“Go St Louis! A marathon in two States!”

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I wake up at 4 am, one hour before the alarm clock goes off, and feel a bit tired. I decide to take it easy today and more so because of the difficult weather conditions that we expect. It’s 39° F outside, with an icy wind blowing and rain is expected for 8 am.

I take my dietary supplement Immunâge®, eat breakfast and get dressed accordingly: three layers for the top, one legging, gloves, ear muffs, and hat, equipped for quite a war! I jog towards the start area four kilometers away, but decide to make a detour to run on the legendary Route 66 – the real one – and get to the start area at 6:45.

The national anthem is sung. I take place in my corral. At 7am, the gun goes off and waves of runners leave every minute. I start at 7:07.

We start with another little loop downtown St Louis. It’s crowded and on the rather narrow streets this leads to traffic jams and a slow pace of less than 9.40 min/mile for me. But I feel good about it and decide to keep this pace until the end: it will pay off today.

We leave the city and tackle the first bridge that leads us to the State of Illinois. It’s a slight uphill and I feel good, passing km 5 in 31 minutes. After a small loop, we turn back to the city traversing the river uphill over two bridges. It’s steeper than the bridge before, but since my pace is slow, there is no consequence and my running stays relaxed. We are back downtown and I pass km 10 in 1:04. After another loop, we run along the Mississippi riverfront, where there are a few uphills making the course slower than I expected. We arrive in the Anheuser-Busch complex where they really do brew Budweiser beer! The buildings in red bricks are superb and the brewery is huge. We run back downtown and I reach km 15 in 1:37. More uphill, another bridge and we get near the finish line where we leave the half marathon runners. I pass km 20 in 2:13, and the half marathon in 2:20. Everything is fine due to my slow pace. I am not trying to speed up.

We run a long hilly straight stretch that leads us to Forest Park, St. Louis vast and beautiful Public Park. I pass km 25 in 3:05. The course in the park is long, not flat at all: up and down, and this breaks our legs. However, because I do not run fast, I can keep my running regular, manage it without problem and especially without exhausting my body. I pass km 30 in 3:37. It’s still not raining. For once the weather forecast is wrong, but the sky is cloudy and we can hear the storm rumbling in the distance.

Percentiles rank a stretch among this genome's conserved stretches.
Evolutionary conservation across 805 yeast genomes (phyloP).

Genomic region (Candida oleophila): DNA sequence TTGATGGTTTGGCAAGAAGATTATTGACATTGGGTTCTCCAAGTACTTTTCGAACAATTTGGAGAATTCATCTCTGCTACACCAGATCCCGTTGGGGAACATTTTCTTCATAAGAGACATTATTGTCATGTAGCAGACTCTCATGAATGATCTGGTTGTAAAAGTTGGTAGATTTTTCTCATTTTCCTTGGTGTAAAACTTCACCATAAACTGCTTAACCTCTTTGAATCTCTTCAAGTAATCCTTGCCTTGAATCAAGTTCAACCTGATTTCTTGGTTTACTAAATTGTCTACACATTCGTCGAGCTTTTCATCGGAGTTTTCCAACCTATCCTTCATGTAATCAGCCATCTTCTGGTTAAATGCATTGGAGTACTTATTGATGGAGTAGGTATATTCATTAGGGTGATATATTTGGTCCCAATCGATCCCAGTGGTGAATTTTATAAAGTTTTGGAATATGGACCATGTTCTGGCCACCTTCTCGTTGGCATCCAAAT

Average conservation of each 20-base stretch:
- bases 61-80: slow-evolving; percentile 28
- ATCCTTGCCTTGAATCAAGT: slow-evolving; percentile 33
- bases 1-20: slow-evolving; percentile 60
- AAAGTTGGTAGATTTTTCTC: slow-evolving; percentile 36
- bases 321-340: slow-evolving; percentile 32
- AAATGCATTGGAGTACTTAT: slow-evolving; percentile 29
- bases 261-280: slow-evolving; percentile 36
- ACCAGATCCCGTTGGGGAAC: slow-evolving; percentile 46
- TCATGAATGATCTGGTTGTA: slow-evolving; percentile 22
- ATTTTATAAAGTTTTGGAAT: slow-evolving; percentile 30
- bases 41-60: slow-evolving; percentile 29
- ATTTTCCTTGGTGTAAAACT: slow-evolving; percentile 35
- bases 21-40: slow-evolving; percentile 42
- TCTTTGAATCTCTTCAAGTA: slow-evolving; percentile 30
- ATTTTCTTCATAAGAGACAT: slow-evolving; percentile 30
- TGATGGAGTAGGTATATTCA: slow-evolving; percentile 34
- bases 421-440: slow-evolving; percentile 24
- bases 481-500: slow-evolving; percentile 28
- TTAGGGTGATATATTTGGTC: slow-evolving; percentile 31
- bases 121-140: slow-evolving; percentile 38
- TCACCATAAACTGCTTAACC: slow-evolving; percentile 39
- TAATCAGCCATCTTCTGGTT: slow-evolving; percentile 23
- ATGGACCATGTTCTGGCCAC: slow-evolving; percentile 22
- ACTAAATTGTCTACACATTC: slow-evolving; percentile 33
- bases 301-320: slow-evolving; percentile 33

We leave the park at km 35 (that I pass in 4:05) and it starts raining. I’ll run the last hour under the rain against wind gusts. We run again on the long straight stretch until the finish line, with thunder rumbling and lightning striking nearby. As I am afraid that they will stop the race, I decide to speed up. My legs do not hurt and I still have reserves to draw on. The rain is less intense near the finish line but all at once the wind blows down all the fences just when I pass the finish line in 5:05:59.

I get my medal, a few things to munch on, but do not linger at the finish area even if I am dressed warmly: it’s too chilly and windy there.

I am happy with the strategy I used for this race, as the slow pace I adopted from the start has allowed me to run this marathon with a regular rhythm without exhausting myself: As I am writing these words, neither my legs nor my joints hurt. I feel very well and this was my goal today under such weather conditions.

This race was not as easy as I thought because of all the hills and bridges that always are hard on the legs. There were not many spectators nor much ambiance because of the weather. But with such weather, what can you expect? However, there were as always dedicated volunteers there. Many thanks to them. The organization was very good and everything was well managed.

Next Saturday I’ll run in Salt Lake City where I will start a very busy week: I had to change my challenge schedule, and will run three marathons within a week.

Have a good week, David…

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